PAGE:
Helpful information for benchmarking an LMS purchase
LMS PRICES: HIGHS, LOWS, AND AVERAGES
"The different in pricing between different
learning management systems is staggering. In our most current LMS
research, we asked 50 LMS vendors to provide the cumulative cost
of a 3-year license, including maintenance and hosting fees (if
applicable) for 500; 10,000; 25,000; and 100,000 learners. For a
LOCALLY INSTALLED, behind-the-firewall implementation, the vendors
reported the following price ranges:
INSTALLED Pricing Ranges
"To put this in perspective, the cost
of the most expensive 100,000 user implementation is almost 450
times more expensive than the lowest-cost implementation. For a
three-year HOSTED implementation, the price difference is only slightly
smaller, with the highest-priced implementation about 410 times
higher than the lowest-priced implementation.
HOSTED Pricing Ranges
"For many years, we were often approached
at conferences by representatives of smaller companies and nonprofit
organizations saying they could not afford a learning management
system. They would often ask us about alternate ways to track the
training of their workforce -- such as manually entering data into
a spreadsheet. The good news is that learning management systems
can certainly no longer be thought of as luxuries that only the
wealthiest organizations can afford. Systems now exist that are
within reach of any budget."
– Richard Nantel, analyst, brandon-hall.com
How to keep the organization's
budget in check
FEATURE SCOPE CREEP: AN LMS HORROR STORY
It was a dark and stormy night.
A large financial institution wanted to license
a learning management system. This organization required a simple
e-learning portal that would provide online courses to its 10,000
learners. In addition, the company needed a system that could manage
classroom-based training. Members of the selection committee had
read that the average three-year cumulative price for a locally
installed LMS managing 10,000 users is approximately $357,000, and
they were hoping they could find a solution for less.
The organization assembled an LMS selection committee
to identify a list of functionalities needed in the system. As is
often the case, the committee ran amok, adding all kinds of business
and technical requirements. By the end of the process, they had
specified that all content must run on a Palm Pilot. They also required
360-degree evaluation, even though they already used a 360-degree
evaluation program with their HR system. The committee decided they
also required advanced learning object technology, although their
primary plan was to create a small number of courses. Finally, they
wanted telephone registration for courses automatically linked to
the database, although no one was quite sure how they would ever
Once the committee had identified the institution’s
requirements, they drafted a request for proposal and sent it to
the most popular names in the LMS industry, without first checking
to see if the vendors could match their needs. A few weeks later,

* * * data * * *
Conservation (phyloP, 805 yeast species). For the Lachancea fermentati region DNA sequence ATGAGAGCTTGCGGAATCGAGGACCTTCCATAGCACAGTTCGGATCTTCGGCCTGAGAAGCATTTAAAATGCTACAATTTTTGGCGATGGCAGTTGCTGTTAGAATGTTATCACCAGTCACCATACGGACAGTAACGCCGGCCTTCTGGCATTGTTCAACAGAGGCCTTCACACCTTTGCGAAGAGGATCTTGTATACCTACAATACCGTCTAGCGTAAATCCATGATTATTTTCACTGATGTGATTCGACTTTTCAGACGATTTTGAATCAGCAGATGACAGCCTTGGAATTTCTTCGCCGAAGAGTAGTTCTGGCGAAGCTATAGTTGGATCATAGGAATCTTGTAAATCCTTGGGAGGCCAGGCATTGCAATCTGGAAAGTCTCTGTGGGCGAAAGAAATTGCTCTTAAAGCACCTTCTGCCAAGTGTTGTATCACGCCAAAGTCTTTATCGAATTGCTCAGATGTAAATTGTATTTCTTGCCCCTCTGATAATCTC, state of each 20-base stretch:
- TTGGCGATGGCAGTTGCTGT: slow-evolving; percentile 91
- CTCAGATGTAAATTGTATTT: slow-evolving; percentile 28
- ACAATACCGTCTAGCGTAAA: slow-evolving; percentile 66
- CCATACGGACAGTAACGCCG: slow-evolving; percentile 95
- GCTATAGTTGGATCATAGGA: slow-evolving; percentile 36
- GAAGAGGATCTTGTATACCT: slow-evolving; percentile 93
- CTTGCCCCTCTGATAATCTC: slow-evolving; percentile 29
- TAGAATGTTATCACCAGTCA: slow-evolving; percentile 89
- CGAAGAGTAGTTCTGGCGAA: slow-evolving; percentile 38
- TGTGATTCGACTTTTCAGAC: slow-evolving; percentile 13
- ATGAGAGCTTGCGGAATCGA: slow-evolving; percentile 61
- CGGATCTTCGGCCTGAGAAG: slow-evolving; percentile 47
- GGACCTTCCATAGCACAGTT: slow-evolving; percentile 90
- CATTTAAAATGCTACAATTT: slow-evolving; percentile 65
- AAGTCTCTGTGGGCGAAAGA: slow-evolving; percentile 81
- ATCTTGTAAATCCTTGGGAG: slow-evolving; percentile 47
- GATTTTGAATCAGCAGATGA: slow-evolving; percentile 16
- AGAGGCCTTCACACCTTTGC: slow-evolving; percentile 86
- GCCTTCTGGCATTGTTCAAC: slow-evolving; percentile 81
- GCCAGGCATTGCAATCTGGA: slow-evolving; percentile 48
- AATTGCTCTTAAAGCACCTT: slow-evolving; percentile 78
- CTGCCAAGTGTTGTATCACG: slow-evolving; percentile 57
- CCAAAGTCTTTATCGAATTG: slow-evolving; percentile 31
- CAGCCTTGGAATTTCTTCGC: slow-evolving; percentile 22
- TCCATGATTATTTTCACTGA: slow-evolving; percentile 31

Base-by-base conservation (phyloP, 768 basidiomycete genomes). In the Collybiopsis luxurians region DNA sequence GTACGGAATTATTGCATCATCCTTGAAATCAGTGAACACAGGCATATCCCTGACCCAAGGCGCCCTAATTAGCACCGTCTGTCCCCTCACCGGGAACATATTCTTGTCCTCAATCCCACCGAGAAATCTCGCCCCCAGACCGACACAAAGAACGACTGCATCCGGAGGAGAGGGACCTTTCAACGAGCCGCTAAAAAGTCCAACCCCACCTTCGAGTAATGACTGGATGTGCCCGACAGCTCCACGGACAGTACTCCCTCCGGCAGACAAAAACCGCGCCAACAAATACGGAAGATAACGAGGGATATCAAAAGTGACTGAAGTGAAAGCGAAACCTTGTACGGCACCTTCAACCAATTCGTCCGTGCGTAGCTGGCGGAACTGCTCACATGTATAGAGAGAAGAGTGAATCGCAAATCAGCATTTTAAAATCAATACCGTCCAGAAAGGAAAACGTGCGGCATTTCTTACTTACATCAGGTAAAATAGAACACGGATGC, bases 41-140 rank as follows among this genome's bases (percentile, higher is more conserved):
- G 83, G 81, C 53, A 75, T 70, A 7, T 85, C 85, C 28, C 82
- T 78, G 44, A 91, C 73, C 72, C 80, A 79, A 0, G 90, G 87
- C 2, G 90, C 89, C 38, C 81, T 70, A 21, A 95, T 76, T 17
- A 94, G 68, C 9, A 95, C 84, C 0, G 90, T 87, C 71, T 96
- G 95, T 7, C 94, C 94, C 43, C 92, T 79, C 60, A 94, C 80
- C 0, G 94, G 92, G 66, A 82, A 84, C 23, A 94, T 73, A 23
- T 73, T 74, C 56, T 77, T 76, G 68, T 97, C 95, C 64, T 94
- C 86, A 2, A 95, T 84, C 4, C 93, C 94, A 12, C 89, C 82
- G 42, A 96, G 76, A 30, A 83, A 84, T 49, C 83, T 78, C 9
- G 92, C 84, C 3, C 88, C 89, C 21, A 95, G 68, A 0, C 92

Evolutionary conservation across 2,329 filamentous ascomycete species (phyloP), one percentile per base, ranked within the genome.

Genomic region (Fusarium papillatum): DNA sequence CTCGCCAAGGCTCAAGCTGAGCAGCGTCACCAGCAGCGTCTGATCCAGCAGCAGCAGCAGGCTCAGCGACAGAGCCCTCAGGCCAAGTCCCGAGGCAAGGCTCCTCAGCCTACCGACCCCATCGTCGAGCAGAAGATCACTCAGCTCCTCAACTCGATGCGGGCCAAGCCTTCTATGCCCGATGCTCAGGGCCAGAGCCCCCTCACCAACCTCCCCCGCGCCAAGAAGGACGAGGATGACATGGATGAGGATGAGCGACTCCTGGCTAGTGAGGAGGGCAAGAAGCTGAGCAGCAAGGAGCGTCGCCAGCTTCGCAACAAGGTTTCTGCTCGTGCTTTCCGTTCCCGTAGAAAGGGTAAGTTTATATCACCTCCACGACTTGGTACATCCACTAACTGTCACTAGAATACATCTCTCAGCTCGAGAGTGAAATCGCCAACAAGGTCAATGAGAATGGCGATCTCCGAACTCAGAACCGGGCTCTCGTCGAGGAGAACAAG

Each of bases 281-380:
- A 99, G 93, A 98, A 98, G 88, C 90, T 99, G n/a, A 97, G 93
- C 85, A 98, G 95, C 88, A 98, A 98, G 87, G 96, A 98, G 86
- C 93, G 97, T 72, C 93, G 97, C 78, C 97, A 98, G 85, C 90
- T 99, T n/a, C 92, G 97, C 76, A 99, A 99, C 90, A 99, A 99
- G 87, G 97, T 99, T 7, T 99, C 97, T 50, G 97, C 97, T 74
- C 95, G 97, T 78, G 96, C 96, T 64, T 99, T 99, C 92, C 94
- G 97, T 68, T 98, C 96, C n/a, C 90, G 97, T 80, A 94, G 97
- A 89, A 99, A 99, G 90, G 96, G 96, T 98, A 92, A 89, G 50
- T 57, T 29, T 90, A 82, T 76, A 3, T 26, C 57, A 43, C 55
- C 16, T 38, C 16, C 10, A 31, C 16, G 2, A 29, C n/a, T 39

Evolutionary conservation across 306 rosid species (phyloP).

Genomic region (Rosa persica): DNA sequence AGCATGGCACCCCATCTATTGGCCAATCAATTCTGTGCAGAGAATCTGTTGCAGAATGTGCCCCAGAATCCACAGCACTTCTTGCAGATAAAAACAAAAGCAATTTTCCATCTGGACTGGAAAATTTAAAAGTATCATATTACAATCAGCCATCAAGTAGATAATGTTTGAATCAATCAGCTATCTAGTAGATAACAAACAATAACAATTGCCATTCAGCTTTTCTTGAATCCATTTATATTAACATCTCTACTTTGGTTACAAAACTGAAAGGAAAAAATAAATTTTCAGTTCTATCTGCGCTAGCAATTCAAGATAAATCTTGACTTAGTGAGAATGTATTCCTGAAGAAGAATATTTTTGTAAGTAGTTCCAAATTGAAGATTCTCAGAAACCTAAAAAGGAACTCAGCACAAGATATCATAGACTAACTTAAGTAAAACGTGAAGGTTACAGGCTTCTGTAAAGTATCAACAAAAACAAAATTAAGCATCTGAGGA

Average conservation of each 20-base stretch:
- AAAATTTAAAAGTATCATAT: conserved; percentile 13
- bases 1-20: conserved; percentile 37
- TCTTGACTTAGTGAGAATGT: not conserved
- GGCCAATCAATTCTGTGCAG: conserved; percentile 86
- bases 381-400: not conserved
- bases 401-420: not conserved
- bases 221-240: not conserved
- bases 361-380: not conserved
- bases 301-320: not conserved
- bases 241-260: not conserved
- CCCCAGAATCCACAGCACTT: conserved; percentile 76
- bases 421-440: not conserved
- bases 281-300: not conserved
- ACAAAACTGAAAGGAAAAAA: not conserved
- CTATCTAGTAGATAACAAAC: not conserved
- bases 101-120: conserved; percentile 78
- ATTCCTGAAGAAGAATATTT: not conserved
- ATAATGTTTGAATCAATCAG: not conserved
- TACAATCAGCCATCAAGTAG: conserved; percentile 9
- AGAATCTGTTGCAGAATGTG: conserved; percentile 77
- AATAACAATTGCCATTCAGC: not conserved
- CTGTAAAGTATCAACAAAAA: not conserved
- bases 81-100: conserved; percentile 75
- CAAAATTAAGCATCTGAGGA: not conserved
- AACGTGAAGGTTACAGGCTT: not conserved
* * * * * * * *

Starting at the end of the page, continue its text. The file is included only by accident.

the vendors’ proposals arrived. The cost of the proposed systems
ranged from $1.2 million to $2.3 million. The LMS selection committee
couldn’t understand why the prices seemed so high.
What went wrong? Feature scope creep nearly ate
them alive. This happens in far too many projects.
Unfortunately, many organizations become convinced
during their LMS selection process that they require as many features
as possible. Although their learners could register for a course
using a browser, doing so using a telephone is just too appealing
to ignore. Although the organization doesn’t have a mobile
workforce, using personal digital assistants (PDAs) such as Palm
Pilots and Pocket PCs becomes a must-have requirement.
LMS features such as the ability to view e-learning
content on a Palm Pilot are valid requirements for some organizations.
In the medical field, for instance, a growing number of medical
practitioners have begun using PDAs to access training and performance
support information while visiting patients. These organizations
are willing to pay a premium for such a feature because it is a
key business requirement. For most organizations, though, good basic
LMS features are all that are required.
If your organization has limited funds for purchasing
an LMS, don't despair. There are surprisingly good products out
there for companies on a limited budget. Find out more about low-cost
options by downloading a complimentary executive summary of our
new report, Low-Cost Learning Management Systems: 17 Products
for Limited Budgets.
Watch an informative
pre-recorded Webinar on LMS trends
WEBINAR: NEW RESEARCH ON LMS PRODUCTS
Over the past year, LMS products began adding
exciting new features like analytics and more integrated virtual
classroom capabilities. In this free Webinar session that took place
on September 30th, 2004, Brandon Hall and Bryan Chapman share highlights
from new LMS research. Full of tips, tricks, and advice, this Webinar
can help you tackle the selection of an LMS for your organization
or just keep abreast of the new offerings in the LMS marketplace.
here to access past issues.
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